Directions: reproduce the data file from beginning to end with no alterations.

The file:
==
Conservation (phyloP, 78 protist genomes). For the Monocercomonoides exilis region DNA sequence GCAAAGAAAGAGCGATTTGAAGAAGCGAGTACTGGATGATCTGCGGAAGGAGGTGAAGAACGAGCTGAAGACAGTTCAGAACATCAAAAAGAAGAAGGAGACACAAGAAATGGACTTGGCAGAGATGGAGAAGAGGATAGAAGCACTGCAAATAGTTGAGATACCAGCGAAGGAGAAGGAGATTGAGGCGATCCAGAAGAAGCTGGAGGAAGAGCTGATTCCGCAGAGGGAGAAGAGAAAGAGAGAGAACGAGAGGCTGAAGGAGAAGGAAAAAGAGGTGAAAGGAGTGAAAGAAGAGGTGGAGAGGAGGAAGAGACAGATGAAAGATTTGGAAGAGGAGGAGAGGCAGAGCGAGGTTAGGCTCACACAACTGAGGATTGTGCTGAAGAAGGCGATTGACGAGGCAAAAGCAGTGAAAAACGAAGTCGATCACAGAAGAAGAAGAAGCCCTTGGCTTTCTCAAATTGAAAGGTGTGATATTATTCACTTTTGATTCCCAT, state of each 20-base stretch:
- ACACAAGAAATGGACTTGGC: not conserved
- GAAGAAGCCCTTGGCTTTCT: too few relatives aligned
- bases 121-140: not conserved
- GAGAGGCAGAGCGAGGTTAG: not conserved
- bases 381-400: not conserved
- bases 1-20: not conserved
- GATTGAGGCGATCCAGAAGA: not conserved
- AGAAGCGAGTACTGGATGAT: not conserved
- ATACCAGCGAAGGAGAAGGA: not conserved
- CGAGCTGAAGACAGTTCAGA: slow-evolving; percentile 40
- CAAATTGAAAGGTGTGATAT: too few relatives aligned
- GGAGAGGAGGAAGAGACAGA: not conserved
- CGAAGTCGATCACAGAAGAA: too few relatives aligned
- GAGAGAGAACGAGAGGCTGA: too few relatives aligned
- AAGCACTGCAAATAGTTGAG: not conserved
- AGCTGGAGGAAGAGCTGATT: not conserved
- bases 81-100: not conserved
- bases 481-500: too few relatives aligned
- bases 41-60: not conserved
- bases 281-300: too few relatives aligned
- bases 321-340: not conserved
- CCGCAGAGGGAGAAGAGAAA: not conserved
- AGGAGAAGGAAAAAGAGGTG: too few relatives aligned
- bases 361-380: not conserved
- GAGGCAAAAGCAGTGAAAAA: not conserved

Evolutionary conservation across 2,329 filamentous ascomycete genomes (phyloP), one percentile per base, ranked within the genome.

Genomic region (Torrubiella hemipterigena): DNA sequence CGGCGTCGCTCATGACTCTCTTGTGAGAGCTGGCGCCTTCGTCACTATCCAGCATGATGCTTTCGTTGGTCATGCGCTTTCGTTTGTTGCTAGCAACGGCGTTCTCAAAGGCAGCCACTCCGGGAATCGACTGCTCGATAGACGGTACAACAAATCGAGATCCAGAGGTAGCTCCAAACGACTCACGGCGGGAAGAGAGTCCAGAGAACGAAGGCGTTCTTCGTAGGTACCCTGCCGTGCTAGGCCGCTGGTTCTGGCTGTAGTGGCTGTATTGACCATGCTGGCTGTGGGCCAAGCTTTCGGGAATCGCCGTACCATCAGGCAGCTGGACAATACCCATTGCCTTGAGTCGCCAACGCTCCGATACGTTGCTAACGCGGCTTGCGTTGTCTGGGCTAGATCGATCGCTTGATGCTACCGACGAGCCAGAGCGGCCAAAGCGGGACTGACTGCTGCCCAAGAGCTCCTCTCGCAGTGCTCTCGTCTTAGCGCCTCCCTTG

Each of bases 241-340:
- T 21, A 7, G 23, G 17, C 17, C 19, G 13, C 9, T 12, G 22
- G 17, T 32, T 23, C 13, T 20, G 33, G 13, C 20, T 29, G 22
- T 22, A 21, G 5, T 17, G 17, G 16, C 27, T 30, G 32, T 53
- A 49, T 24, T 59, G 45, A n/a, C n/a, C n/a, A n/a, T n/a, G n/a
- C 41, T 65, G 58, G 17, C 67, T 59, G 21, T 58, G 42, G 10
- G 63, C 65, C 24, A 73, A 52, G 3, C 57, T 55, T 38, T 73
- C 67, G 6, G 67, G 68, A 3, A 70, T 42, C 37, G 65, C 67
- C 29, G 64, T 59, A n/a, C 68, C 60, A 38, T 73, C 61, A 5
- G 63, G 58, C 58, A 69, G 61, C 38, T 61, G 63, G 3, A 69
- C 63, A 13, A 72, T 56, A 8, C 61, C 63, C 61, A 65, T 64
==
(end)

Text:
Conservation (phyloP, 78 protist genomes). For the Monocercomonoides exilis region DNA sequence GCAAAGAAAGAGCGATTTGAAGAAGCGAGTACTGGATGATCTGCGGAAGGAGGTGAAGAACGAGCTGAAGACAGTTCAGAACATCAAAAAGAAGAAGGAGACACAAGAAATGGACTTGGCAGAGATGGAGAAGAGGATAGAAGCACTGCAAATAGTTGAGATACCAGCGAAGGAGAAGGAGATTGAGGCGATCCAGAAGAAGCTGGAGGAAGAGCTGATTCCGCAGAGGGAGAAGAGAAAGAGAGAGAACGAGAGGCTGAAGGAGAAGGAAAAAGAGGTGAAAGGAGTGAAAGAAGAGGTGGAGAGGAGGAAGAGACAGATGAAAGATTTGGAAGAGGAGGAGAGGCAGAGCGAGGTTAGGCTCACACAACTGAGGATTGTGCTGAAGAAGGCGATTGACGAGGCAAAAGCAGTGAAAAACGAAGTCGATCACAGAAGAAGAAGAAGCCCTTGGCTTTCTCAAATTGAAAGGTGTGATATTATTCACTTTTGATTCCCAT, state of each 20-base stretch:
- ACACAAGAAATGGACTTGGC: not conserved
- GAAGAAGCCCTTGGCTTTCT: too few relatives aligned
- bases 121-140: not conserved
- GAGAGGCAGAGCGAGGTTAG: not conserved
- bases 381-400: not conserved
- bases 1-20: not conserved
- GATTGAGGCGATCCAGAAGA: not conserved
- AGAAGCGAGTACTGGATGAT: not conserved
- ATACCAGCGAAGGAGAAGGA: not conserved
- CGAGCTGAAGACAGTTCAGA: slow-evolving; percentile 40
- CAAATTGAAAGGTGTGATAT: too few relatives aligned
- GGAGAGGAGGAAGAGACAGA: not conserved
- CGAAGTCGATCACAGAAGAA: too few relatives aligned
- GAGAGAGAACGAGAGGCTGA: too few relatives aligned
- AAGCACTGCAAATAGTTGAG: not conserved
- AGCTGGAGGAAGAGCTGATT: not conserved
- bases 81-100: not conserved
- bases 481-500: too few relatives aligned
- bases 41-60: not conserved
- bases 281-300: too few relatives aligned
- bases 321-340: not conserved
- CCGCAGAGGGAGAAGAGAAA: not conserved
- AGGAGAAGGAAAAAGAGGTG: too few relatives aligned
- bases 361-380: not conserved
- GAGGCAAAAGCAGTGAAAAA: not conserved

Evolutionary conservation across 2,329 filamentous ascomycete genomes (phyloP), one percentile per base, ranked within the genome.

Genomic region (Torrubiella hemipterigena): DNA sequence CGGCGTCGCTCATGACTCTCTTGTGAGAGCTGGCGCCTTCGTCACTATCCAGCATGATGCTTTCGTTGGTCATGCGCTTTCGTTTGTTGCTAGCAACGGCGTTCTCAAAGGCAGCCACTCCGGGAATCGACTGCTCGATAGACGGTACAACAAATCGAGATCCAGAGGTAGCTCCAAACGACTCACGGCGGGAAGAGAGTCCAGAGAACGAAGGCGTTCTTCGTAGGTACCCTGCCGTGCTAGGCCGCTGGTTCTGGCTGTAGTGGCTGTATTGACCATGCTGGCTGTGGGCCAAGCTTTCGGGAATCGCCGTACCATCAGGCAGCTGGACAATACCCATTGCCTTGAGTCGCCAACGCTCCGATACGTTGCTAACGCGGCTTGCGTTGTCTGGGCTAGATCGATCGCTTGATGCTACCGACGAGCCAGAGCGGCCAAAGCGGGACTGACTGCTGCCCAAGAGCTCCTCTCGCAGTGCTCTCGTCTTAGCGCCTCCCTTG

Each of bases 241-340:
- T 21, A 7, G 23, G 17, C 17, C 19, G 13, C 9, T 12, G 22
- G 17, T 32, T 23, C 13, T 20, G 33, G 13, C 20, T 29, G 22
- T 22, A 21, G 5, T 17, G 17, G 16, C 27, T 30, G 32, T 53
- A 49, T 24, T 59, G 45, A n/a, C n/a, C n/a, A n/a, T n/a, G n/a
- C 41, T 65, G 58, G 17, C 67, T 59, G 21, T 58, G 42, G 10
- G 63, C 65, C 24, A 73, A 52, G 3, C 57, T 55, T 38, T 73
- C 67, G 6, G 67, G 68, A 3, A 70, T 42, C 37, G 65, C 67
- C 29, G 64, T 59, A n/a, C 68, C 60, A 38, T 73, C 61, A 5
- G 63, G 58, C 58, A 69, G 61, C 38, T 61, G 63, G 3, A 69
- C 63, A 13, A 72, T 56, A 8, C 61, C 63, C 61, A 65, T 64